I find gingerbread interesting because it is a “throwback” to medieval styles of eating. Heavily spiced, darkly spiced cakes were a fixture of European elite and festive cuisine in the Middle Ages. Spices were said to carry holy odors and symbolized riches, good grace, and good living. Those who could afford it imported huge quantities of spices, and Jews were no exception. However, when imperialism made spices cheap enough for many peasants – such that Martin Luther blamed commoners’ degeneracy on pepper – the elite switched, to a much blander and less spiced diet. Gingerbread, along with mulled wine and a few bizarre Dutch cheeses, stuck it out. I am so ever grateful.

This gingerbread recipe is vegan. I made it for my colleagues, a few of whom are vegans, so I swapped out the egg and butter for applesauce and oil-based substitutes. The result is a very moist, spicy cake. You can serve it warm or at room temperature, and if you want, with a nice cream-cheese frosting or vanilla ice cream. Best of all, it is pareve, so if you keep kosher, it can end a solid meat meal. Enjoy!



Gingerbread Cake with Raisins

Serves 12-16

⅔ cup raisins

1 cup cold water

1 teaspoon rum extract

½ cup granulated white sugar

½ cup melted butter substitute or canola oil (I use Earth Balance)

1 cup applesauce

½ teaspoon baking powder

1 cup unsulphured molasses (not blackstrap)

2 ½ cups all-purpose flour

1 ½ teaspoons baking soda

1 ½ teaspoons ground cinnamon

1 ½ teaspoons ground ginger

¼ teaspoon ground cloves

¼ teaspoon ground nutmeg

¼ teaspoon ground allspice

½ teaspoon table salt

⅔ cup hot water

Oil, to grease pan

Powdered sugar, for garnish

  1. Soak the raisins in a bowl with the cold water and rum extract for 20 minutes, or until they are puffy. Drain the raisins and set aside.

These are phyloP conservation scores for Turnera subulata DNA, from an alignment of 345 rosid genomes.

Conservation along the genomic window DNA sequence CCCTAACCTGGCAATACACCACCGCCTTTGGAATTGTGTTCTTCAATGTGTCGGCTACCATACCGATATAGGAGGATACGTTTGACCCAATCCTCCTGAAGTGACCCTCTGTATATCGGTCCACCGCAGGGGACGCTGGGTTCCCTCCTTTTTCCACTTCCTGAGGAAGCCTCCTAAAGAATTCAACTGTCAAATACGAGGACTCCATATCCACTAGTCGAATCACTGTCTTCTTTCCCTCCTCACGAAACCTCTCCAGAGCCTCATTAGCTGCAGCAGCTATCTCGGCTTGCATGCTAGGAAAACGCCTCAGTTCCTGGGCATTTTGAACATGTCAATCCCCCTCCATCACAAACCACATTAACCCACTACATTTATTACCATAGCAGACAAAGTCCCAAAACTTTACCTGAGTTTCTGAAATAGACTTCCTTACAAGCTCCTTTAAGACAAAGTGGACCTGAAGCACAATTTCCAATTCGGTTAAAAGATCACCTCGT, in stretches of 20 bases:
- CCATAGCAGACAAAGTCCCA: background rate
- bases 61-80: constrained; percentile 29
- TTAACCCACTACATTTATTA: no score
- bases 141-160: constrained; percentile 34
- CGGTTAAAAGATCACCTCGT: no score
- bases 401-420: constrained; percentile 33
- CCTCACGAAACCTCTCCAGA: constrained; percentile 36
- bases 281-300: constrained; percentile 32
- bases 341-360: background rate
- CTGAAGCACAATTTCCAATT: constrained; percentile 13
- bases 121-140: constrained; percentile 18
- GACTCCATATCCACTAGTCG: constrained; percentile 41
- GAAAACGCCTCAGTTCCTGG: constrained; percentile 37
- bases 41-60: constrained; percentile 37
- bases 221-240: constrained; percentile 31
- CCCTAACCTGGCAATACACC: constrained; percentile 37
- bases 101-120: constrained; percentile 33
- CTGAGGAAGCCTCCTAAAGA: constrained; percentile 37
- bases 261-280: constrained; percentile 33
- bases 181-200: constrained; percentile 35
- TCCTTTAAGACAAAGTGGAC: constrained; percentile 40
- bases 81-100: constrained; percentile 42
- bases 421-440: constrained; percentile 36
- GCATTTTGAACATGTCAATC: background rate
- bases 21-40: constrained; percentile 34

2. Preheat the oven to 350F/180C. Grease a 9 inch/23-25cm round cake pan, or a 9inch/23-25cm square cake pan.
  3. In a big bowl, mix together the white sugar, oil or butter substitute, apple sauce, and baking powder until thoroughly combined. Then, fold in the molasses slowly, until thoroughly combined. It will turn a gothic dark color, and the batter will be thicker.
  4. Meanwhile, sift together the flour, baking soda, cinnamon, ginger, cloves, nutmeg, and allspice. Sifting will ensure an even distribution throughout the mixture. If you do not know how to sift, here is a useful video. I use a wire sieve.
  5. Fold the flour mixture into the molasses mixture until thoroughly combined. You will have a thick batter.
  6. Fold in the raisins into the batter, then the hot water. Mix until the distribution is thorough. The batter will be thick, but not as thick.
  7. Pour into the prepared pan and place into the center of the oven. Bake for one hour, or until a toothpick comes out clean.
  8. Remove from the oven. Allow to cool in the pan before removing the cake. Garnish with powdered sugar and serve.

Thank you to my colleagues for conducting User Acceptance Testing on this recipe.

 

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Great Books: The German-Jewish Cookbook

I wrote back in December about how excited I was for this book to come out, and the final product proved my excitement worthwhile. The German-Jewish Cookbook, by the mother and daughter Gabrielle Rossmer Gropman and Sonya Gropman, was released last month. It is the first English-language cookbook of German Jewish cooking since World War II! For those of you who are unfamiliar, German Jewish cooking is a delicious and very separate school of cooking from the more-commonly known Eastern European traditions of Ashkenazi cooking. The book not only documents the cuisine, but is also beautifully written and wonderfully illustrated. I have been re-reading the book quite a bit as I eat my breakfast, and I always leave the table hungrier than when I started!